Cheetah is a relatively new kind of cat family but despite this it is already on the verge of extinction. Scientists from different countries have come to an agreement that the probability of extinction of this kind is quite high. Unless, of course, the situation will not revolutionary change in the nearest future. 

Even in Maasai Mara National Reserve which is, by the way, objectively considered to be one of the best among parks of this kind - great climate and a wide variety of animals - cheetahs’ life is not easy. So what disturbs cheetahs of Mara? 

First of all, these are natural enemies. Though cheetah is the fastest animal in the world but unfortunately not the strongest one. It’s almost impossible for them to compete for food with more aggressive rivals (hyenas, lions). And, as a rule, it’s easier for cheetah to step back and start searching for a new lunch rather than engage in a battle knowing in advance that it will lose. 

Second big problem is local farmers who break the law and more and more often use the territory of Maasai Mara searching for new pastures for livestock, thus reducing the habitat of wild animals. Female cheetahs raise their offspring alone. In conditions of decreasing natural habitat it becomes more and more complicated for mothers to find a safe place for rearing, concentration of predators grows up, and cheetah cubs often become an easy prey for lions, hyenas and other predators.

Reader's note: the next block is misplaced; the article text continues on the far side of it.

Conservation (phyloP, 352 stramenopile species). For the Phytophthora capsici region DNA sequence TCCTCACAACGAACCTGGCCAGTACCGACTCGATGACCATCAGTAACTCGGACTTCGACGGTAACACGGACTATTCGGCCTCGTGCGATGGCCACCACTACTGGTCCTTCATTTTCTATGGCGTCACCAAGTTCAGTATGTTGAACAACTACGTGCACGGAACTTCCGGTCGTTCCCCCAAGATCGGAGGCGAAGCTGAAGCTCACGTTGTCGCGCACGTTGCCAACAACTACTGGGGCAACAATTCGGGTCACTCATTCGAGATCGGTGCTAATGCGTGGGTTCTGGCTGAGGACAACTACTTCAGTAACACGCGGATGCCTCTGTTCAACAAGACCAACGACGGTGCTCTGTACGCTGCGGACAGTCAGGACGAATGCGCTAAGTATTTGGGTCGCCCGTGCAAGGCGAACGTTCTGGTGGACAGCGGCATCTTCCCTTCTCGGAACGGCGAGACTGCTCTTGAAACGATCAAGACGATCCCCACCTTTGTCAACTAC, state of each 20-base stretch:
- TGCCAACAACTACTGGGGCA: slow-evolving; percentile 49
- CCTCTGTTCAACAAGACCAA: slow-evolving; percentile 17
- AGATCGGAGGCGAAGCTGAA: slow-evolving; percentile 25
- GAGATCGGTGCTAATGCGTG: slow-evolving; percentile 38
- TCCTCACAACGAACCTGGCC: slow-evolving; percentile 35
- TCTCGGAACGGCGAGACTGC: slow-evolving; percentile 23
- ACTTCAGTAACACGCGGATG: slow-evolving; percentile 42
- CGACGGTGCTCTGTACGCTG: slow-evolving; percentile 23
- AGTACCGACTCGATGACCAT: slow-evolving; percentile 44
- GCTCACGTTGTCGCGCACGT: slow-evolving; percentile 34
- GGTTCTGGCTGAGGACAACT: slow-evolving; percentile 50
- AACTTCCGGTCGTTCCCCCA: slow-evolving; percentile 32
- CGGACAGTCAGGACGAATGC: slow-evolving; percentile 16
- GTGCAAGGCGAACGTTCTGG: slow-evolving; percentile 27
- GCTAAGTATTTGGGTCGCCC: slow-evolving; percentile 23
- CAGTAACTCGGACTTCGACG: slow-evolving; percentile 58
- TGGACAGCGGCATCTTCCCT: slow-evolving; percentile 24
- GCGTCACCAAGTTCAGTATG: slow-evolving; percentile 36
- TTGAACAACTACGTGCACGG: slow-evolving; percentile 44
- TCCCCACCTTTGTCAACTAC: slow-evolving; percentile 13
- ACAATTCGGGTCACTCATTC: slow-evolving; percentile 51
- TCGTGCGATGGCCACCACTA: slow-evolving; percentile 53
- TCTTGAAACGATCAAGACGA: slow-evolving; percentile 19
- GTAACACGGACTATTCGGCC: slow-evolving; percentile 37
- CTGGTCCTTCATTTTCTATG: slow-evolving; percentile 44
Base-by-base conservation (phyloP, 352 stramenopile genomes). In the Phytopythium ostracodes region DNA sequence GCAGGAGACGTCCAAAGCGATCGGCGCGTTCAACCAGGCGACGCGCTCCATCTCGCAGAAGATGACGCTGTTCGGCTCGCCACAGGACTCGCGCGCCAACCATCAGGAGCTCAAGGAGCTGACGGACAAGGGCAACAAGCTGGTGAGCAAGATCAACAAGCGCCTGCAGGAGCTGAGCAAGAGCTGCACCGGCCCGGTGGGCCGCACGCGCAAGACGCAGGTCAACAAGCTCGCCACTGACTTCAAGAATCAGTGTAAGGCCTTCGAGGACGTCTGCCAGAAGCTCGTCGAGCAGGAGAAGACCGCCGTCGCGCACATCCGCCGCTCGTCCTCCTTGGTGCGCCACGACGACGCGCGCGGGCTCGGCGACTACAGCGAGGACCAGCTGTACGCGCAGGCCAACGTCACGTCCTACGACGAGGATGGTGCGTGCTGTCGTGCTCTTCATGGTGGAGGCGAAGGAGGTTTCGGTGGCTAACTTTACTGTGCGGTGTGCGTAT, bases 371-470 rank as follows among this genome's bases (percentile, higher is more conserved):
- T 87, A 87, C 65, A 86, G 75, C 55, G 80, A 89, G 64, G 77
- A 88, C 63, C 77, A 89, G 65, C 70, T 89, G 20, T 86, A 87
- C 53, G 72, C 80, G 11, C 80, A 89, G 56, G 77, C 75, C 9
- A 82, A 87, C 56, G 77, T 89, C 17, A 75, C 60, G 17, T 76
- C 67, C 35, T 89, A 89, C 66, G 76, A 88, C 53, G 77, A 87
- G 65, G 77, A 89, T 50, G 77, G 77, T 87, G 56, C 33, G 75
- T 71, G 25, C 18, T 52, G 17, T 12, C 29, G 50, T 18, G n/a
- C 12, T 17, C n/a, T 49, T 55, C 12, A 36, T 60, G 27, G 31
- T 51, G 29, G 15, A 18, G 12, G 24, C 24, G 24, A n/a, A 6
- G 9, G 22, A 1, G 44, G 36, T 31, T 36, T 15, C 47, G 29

Third, despite the strict prohibition for hunting, poachers are still a serious danger not only for cheetahs but for many other animals as well. 

Another big problem is tourism. The popularity of Maasai Mara is extremely high, thousands of tourists from all corners of the world visit the National Park to admire the world of wildlife. While obeying the park rules they cause almost no problems to wild animals. However, many tourists and tourist companies that organize safaris forget about these rules, thus exposing themselves and animals to danger. Unfortunately guides and tourists began to break these rules more and more often. The park territory is huge. It’s extremely complicated to control it. That’s why guides and tourists frequently do a lot of harm and stay unpunished. This problem became, perhaps, the main objective of our foundation, namely, to try to get tourists and tourist companies staff, who deals with organizing safaris, acquainted in detail with the rules of behavior while visiting national parks, and with what happens with animals and wildlife if these rules are being broken. Beside this we also provide financial assistance to the rangers and research groups of Maasai Mara by purchasing necessary equipment for monitoring animals and control of the movement of tourists.